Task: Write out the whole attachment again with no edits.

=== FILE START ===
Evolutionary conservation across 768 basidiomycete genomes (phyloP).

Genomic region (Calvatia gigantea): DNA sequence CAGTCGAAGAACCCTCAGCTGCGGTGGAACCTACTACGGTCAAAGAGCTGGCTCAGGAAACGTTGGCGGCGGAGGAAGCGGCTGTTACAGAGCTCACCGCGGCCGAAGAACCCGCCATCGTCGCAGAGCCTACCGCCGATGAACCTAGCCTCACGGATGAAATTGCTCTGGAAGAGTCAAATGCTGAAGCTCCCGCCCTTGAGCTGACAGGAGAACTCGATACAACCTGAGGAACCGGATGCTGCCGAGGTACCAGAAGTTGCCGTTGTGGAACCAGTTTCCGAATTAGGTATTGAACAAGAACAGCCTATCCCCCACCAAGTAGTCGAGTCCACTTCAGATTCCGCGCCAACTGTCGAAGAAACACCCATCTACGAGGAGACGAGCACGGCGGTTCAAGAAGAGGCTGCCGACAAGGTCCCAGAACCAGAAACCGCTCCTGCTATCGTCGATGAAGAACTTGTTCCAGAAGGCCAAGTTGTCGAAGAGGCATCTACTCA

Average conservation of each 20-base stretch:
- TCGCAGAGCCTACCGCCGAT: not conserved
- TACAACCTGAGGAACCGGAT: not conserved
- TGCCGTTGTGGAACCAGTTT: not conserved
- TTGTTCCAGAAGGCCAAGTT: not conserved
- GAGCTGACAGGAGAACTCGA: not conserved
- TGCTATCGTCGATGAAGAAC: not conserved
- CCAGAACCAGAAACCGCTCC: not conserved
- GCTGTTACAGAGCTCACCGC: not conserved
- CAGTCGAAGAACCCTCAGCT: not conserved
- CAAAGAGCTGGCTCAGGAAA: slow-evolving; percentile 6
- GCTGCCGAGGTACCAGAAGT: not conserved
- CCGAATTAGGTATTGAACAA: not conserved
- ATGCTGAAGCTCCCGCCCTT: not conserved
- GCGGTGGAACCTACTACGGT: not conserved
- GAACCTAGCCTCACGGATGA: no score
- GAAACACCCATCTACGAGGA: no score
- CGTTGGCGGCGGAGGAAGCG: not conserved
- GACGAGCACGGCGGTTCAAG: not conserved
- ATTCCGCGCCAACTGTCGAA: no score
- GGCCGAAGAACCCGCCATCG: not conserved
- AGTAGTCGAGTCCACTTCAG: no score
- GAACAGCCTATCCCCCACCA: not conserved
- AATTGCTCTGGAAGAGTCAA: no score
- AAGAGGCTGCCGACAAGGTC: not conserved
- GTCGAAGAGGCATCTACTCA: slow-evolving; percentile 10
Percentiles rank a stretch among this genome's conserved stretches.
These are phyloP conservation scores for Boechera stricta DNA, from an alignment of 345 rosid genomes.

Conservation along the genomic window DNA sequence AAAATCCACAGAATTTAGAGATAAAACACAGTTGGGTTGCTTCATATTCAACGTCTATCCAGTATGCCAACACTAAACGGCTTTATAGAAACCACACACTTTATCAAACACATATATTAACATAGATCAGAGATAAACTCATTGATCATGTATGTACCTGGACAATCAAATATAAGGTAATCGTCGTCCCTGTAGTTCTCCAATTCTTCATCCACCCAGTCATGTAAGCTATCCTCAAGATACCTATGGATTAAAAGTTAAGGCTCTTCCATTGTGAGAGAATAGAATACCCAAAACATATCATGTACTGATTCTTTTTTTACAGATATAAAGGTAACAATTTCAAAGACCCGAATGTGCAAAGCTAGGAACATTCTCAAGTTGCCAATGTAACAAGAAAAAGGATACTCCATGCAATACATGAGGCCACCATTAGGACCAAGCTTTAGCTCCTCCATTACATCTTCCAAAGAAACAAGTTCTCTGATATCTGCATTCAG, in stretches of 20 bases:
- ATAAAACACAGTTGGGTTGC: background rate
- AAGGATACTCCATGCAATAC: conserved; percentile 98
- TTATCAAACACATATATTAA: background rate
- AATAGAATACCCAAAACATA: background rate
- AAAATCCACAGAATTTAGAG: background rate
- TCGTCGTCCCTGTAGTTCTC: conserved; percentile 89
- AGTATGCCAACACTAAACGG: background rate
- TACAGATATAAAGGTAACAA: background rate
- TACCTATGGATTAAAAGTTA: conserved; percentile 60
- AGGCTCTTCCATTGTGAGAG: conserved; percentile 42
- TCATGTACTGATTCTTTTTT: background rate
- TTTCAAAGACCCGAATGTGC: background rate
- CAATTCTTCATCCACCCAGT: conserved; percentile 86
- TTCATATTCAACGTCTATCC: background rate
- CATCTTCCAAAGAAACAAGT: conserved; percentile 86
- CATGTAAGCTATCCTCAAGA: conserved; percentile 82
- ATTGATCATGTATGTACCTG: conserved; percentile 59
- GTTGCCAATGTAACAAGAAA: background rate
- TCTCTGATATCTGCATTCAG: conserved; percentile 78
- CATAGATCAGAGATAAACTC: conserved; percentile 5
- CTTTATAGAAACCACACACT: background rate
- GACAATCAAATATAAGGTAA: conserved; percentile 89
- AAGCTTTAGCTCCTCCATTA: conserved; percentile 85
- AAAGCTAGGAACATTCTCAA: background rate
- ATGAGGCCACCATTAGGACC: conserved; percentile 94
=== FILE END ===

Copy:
Evolutionary conservation across 768 basidiomycete genomes (phyloP).

Genomic region (Calvatia gigantea): DNA sequence CAGTCGAAGAACCCTCAGCTGCGGTGGAACCTACTACGGTCAAAGAGCTGGCTCAGGAAACGTTGGCGGCGGAGGAAGCGGCTGTTACAGAGCTCACCGCGGCCGAAGAACCCGCCATCGTCGCAGAGCCTACCGCCGATGAACCTAGCCTCACGGATGAAATTGCTCTGGAAGAGTCAAATGCTGAAGCTCCCGCCCTTGAGCTGACAGGAGAACTCGATACAACCTGAGGAACCGGATGCTGCCGAGGTACCAGAAGTTGCCGTTGTGGAACCAGTTTCCGAATTAGGTATTGAACAAGAACAGCCTATCCCCCACCAAGTAGTCGAGTCCACTTCAGATTCCGCGCCAACTGTCGAAGAAACACCCATCTACGAGGAGACGAGCACGGCGGTTCAAGAAGAGGCTGCCGACAAGGTCCCAGAACCAGAAACCGCTCCTGCTATCGTCGATGAAGAACTTGTTCCAGAAGGCCAAGTTGTCGAAGAGGCATCTACTCA

Average conservation of each 20-base stretch:
- TCGCAGAGCCTACCGCCGAT: not conserved
- TACAACCTGAGGAACCGGAT: not conserved
- TGCCGTTGTGGAACCAGTTT: not conserved
- TTGTTCCAGAAGGCCAAGTT: not conserved
- GAGCTGACAGGAGAACTCGA: not conserved
- TGCTATCGTCGATGAAGAAC: not conserved
- CCAGAACCAGAAACCGCTCC: not conserved
- GCTGTTACAGAGCTCACCGC: not conserved
- CAGTCGAAGAACCCTCAGCT: not conserved
- CAAAGAGCTGGCTCAGGAAA: slow-evolving; percentile 6
- GCTGCCGAGGTACCAGAAGT: not conserved
- CCGAATTAGGTATTGAACAA: not conserved
- ATGCTGAAGCTCCCGCCCTT: not conserved
- GCGGTGGAACCTACTACGGT: not conserved
- GAACCTAGCCTCACGGATGA: no score
- GAAACACCCATCTACGAGGA: no score
- CGTTGGCGGCGGAGGAAGCG: not conserved
- GACGAGCACGGCGGTTCAAG: not conserved
- ATTCCGCGCCAACTGTCGAA: no score
- GGCCGAAGAACCCGCCATCG: not conserved
- AGTAGTCGAGTCCACTTCAG: no score
- GAACAGCCTATCCCCCACCA: not conserved
- AATTGCTCTGGAAGAGTCAA: no score
- AAGAGGCTGCCGACAAGGTC: not conserved
- GTCGAAGAGGCATCTACTCA: slow-evolving; percentile 10
Percentiles rank a stretch among this genome's conserved stretches.
These are phyloP conservation scores for Boechera stricta DNA, from an alignment of 345 rosid genomes.

Conservation along the genomic window DNA sequence AAAATCCACAGAATTTAGAGATAAAACACAGTTGGGTTGCTTCATATTCAACGTCTATCCAGTATGCCAACACTAAACGGCTTTATAGAAACCACACACTTTATCAAACACATATATTAACATAGATCAGAGATAAACTCATTGATCATGTATGTACCTGGACAATCAAATATAAGGTAATCGTCGTCCCTGTAGTTCTCCAATTCTTCATCCACCCAGTCATGTAAGCTATCCTCAAGATACCTATGGATTAAAAGTTAAGGCTCTTCCATTGTGAGAGAATAGAATACCCAAAACATATCATGTACTGATTCTTTTTTTACAGATATAAAGGTAACAATTTCAAAGACCCGAATGTGCAAAGCTAGGAACATTCTCAAGTTGCCAATGTAACAAGAAAAAGGATACTCCATGCAATACATGAGGCCACCATTAGGACCAAGCTTTAGCTCCTCCATTACATCTTCCAAAGAAACAAGTTCTCTGATATCTGCATTCAG, in stretches of 20 bases:
- ATAAAACACAGTTGGGTTGC: background rate
- AAGGATACTCCATGCAATAC: conserved; percentile 98
- TTATCAAACACATATATTAA: background rate
- AATAGAATACCCAAAACATA: background rate
- AAAATCCACAGAATTTAGAG: background rate
- TCGTCGTCCCTGTAGTTCTC: conserved; percentile 89
- AGTATGCCAACACTAAACGG: background rate
- TACAGATATAAAGGTAACAA: background rate
- TACCTATGGATTAAAAGTTA: conserved; percentile 60
- AGGCTCTTCCATTGTGAGAG: conserved; percentile 42
- TCATGTACTGATTCTTTTTT: background rate
- TTTCAAAGACCCGAATGTGC: background rate
- CAATTCTTCATCCACCCAGT: conserved; percentile 86
- TTCATATTCAACGTCTATCC: background rate
- CATCTTCCAAAGAAACAAGT: conserved; percentile 86
- CATGTAAGCTATCCTCAAGA: conserved; percentile 82
- ATTGATCATGTATGTACCTG: conserved; percentile 59
- GTTGCCAATGTAACAAGAAA: background rate
- TCTCTGATATCTGCATTCAG: conserved; percentile 78
- CATAGATCAGAGATAAACTC: conserved; percentile 5
- CTTTATAGAAACCACACACT: background rate
- GACAATCAAATATAAGGTAA: conserved; percentile 89
- AAGCTTTAGCTCCTCCATTA: conserved; percentile 85
- AAAGCTAGGAACATTCTCAA: background rate
- ATGAGGCCACCATTAGGACC: conserved; percentile 94